An NFT collection consists of many items, each of which every item is unique, or at least should be unique. If you create what is called an avatar collection, where an item is created by layering, you often end up with a largely unique collection. We can even find a formal model for this.

Let us say we have `x`

layers (i.e. background, face, glasses, mouth, nose, ...). Each layer can have `y`

different states (e.g. yellow background, green background, white background, ...). If the layers have a different number of states, you can use the average number of states, which is a sufficient approximation. We can then find the number of possible combinations by `x^y (Math.pow(x, y)`

. Suppose we have 5 layers, where each layer can have 10 different states, then we get `10^5 = 100000`

different combinations.

So what is the probability that we have a duplicate NFT in 10000 generated objects (i.e. two objects that have the same state in each layer)? Again, we apply mathematics to this problem. Basically, we draw from a pool of `x^y`

combinations with repetitions. On the first try, we have no chance of getting a duplicate, since we only drew once. After that, we still have `x^y`

combinations to draw from, but we only consider the combinations that are not identical, so `x^y-1`

. The next time we draw again from `x^y`

combinations with `x^y-2`

valid combinations. I think you can see the pattern now. If we multiply these values, we get the chance of `n`

drawings, each of which is unique. We need to invert this because we want to get the chance that we have at least one duplicate in our randomly generated NFT collection.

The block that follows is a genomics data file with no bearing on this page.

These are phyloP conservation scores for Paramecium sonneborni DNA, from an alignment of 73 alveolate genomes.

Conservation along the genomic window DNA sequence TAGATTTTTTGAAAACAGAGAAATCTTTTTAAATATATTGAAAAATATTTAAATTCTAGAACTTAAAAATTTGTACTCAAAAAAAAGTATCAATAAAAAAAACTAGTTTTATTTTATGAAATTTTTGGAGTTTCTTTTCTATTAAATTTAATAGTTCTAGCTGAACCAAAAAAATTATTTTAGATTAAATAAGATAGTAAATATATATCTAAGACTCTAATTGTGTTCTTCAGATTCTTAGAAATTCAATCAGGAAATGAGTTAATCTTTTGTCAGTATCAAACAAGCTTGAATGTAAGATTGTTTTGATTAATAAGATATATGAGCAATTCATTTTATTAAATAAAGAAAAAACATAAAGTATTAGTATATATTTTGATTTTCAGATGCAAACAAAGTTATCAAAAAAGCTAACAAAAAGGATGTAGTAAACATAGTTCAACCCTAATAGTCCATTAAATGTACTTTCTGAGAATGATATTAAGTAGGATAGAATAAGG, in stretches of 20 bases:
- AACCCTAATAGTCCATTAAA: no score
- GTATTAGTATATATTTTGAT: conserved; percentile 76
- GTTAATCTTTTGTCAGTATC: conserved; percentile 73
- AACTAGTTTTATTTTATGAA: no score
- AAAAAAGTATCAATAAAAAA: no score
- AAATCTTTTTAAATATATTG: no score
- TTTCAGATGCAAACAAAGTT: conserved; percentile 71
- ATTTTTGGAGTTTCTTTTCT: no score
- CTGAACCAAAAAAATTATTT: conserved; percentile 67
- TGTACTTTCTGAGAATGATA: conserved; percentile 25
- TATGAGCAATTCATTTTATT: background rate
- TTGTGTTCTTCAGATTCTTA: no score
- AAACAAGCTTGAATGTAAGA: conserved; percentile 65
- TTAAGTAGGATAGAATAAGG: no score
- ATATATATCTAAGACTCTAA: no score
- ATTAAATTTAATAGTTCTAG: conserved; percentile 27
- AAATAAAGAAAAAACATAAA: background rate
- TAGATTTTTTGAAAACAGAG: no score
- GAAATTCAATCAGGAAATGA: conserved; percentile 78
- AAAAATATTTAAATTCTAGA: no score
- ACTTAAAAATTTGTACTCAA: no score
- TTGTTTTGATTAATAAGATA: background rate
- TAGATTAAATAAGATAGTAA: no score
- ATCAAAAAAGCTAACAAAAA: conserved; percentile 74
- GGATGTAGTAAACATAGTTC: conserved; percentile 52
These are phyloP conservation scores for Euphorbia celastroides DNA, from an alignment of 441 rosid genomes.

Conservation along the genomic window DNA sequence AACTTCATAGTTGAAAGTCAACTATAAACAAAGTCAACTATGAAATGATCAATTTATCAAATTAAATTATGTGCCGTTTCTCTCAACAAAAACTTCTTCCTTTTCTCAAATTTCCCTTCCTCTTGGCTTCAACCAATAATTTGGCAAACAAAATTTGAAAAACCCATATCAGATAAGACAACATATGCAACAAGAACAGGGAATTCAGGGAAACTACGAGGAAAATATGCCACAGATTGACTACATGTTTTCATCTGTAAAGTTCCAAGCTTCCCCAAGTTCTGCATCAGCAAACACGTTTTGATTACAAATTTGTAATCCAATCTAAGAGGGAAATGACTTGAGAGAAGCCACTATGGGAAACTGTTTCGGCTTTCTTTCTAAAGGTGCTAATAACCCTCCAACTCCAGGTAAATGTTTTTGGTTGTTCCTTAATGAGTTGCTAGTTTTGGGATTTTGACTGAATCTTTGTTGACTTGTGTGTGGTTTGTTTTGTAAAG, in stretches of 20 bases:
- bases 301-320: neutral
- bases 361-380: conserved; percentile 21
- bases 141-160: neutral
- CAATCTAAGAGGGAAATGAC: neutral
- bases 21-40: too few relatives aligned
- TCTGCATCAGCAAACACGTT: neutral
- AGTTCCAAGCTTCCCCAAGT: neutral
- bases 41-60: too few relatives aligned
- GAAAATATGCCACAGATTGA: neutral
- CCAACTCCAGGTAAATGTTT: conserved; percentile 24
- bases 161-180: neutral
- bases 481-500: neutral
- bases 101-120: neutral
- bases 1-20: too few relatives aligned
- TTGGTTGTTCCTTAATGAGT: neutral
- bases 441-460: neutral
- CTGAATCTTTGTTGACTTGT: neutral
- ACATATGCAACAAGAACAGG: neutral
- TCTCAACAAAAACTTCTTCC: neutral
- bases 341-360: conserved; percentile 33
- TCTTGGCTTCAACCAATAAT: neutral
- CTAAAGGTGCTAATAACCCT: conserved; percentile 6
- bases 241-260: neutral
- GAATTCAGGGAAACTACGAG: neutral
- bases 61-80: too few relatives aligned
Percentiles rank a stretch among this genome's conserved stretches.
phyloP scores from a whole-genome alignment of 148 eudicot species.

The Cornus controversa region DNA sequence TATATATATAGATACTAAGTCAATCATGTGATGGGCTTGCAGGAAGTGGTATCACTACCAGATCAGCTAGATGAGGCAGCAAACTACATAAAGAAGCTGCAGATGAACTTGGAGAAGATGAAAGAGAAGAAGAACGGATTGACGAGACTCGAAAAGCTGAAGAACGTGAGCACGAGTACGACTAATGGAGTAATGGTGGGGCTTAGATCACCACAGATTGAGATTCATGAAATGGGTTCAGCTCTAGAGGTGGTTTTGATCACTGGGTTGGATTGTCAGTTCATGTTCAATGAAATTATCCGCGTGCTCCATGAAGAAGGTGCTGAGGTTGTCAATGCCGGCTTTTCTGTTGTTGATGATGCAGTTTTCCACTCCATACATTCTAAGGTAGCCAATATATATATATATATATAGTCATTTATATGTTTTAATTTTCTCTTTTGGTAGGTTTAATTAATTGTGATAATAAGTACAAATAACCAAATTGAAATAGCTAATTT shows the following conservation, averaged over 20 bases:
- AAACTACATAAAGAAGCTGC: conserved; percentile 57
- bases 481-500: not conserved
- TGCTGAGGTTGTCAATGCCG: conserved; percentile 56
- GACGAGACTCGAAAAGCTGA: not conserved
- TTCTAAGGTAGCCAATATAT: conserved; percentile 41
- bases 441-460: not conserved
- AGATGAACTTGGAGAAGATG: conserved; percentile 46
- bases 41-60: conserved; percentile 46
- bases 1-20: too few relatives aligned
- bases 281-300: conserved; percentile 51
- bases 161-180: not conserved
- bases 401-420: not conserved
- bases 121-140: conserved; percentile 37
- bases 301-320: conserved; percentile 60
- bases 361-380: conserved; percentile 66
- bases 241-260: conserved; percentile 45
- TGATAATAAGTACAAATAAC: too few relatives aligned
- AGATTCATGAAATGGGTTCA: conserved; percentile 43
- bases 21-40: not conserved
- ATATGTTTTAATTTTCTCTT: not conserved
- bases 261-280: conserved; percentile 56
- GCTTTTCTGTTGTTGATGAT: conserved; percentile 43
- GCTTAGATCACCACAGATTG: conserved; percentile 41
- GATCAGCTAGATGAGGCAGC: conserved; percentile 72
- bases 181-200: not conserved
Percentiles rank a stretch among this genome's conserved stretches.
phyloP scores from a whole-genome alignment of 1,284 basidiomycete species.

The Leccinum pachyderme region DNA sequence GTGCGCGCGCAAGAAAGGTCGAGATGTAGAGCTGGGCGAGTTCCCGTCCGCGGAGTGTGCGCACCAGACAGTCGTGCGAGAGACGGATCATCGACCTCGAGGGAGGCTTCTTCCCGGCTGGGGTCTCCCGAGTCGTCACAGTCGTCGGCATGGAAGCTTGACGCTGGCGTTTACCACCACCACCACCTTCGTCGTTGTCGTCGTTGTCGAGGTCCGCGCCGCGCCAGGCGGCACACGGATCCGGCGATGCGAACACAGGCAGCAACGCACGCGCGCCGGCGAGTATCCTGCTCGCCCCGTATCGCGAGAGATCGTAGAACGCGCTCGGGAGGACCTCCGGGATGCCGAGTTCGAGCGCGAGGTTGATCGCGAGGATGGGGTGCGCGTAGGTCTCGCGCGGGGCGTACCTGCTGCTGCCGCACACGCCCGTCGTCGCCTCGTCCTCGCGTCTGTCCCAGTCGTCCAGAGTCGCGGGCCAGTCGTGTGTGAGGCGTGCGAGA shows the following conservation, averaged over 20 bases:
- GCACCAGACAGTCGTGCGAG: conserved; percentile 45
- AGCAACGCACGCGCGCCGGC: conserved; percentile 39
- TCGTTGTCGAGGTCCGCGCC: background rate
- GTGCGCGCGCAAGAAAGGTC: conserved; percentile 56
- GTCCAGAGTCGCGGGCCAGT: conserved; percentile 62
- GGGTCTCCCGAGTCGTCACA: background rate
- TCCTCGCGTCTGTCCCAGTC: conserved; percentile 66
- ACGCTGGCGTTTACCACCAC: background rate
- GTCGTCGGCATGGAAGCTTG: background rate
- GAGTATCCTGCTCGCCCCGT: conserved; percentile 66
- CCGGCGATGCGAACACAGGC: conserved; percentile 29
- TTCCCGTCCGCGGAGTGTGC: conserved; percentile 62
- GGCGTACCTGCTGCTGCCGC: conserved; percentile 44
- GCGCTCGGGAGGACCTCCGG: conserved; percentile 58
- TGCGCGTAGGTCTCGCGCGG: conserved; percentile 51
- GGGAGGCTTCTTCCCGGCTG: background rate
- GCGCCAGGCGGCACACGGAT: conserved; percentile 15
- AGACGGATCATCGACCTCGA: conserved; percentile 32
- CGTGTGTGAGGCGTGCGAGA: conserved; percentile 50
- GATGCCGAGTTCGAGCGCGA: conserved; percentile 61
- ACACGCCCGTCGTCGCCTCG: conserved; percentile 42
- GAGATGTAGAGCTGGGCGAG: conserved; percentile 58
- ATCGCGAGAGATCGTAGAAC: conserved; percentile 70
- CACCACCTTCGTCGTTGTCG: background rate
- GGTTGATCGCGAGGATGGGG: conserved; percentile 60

Let us write a small javascript program where we can enter our numbers.

```
const calculateUniqueness = (count, poolSize) => {
let result = poolSize / poolSize;
for (let i = 1; i < count; i++) {
result = result * (poolSize - i) / poolSize;
}
return 1 - result;
};
console.log("Chance of duplicates", calculateUniqueness(10000, 100000));
```

The output of this program (5 layers, 10 different states each, 10000 generated NFTs) is **1**. You have a 100% probability of having at least one duplicate. That's scary, considering that 5 layers with 10 different states is quite a lot! But with this formula, we immediately know what to do about it. Let's us put in some numbers.

Suppose we still have 5 levels now, but with 20 different combinations. The pool size is now 3200000 and the probability of duplicates is 99.99%. This is still not good, even if we now have now 20 different states for our layers, which is a huge amount of assets to create (100 assets)!

In our second scenario, we now have 8 layers with 10 different states. The pool size is now 100000000 and the probability of duplicates is 39.34%, which is a huge improvement. If we increase the number of layers to 10, the probability of duplicates is 0.49%, which is almost non-existent. Note that we still only have 100 assets to create, which is the same number as in our first scenario. So if you want more uniqueness in your NFT collection, you should increase the number of layers over the number of states each layer can have.

Since we are dealing with probabilities, you can still get a unique collection even if the probability of duplicates is high. Therefore, you should analyze your collection with property profiles. We will cover this in the next article.

EDIT: I also created a website for this, where you can plugin your numbers as well. You can access this tool here. Feel free to leave feedback!

## Top comments (1)

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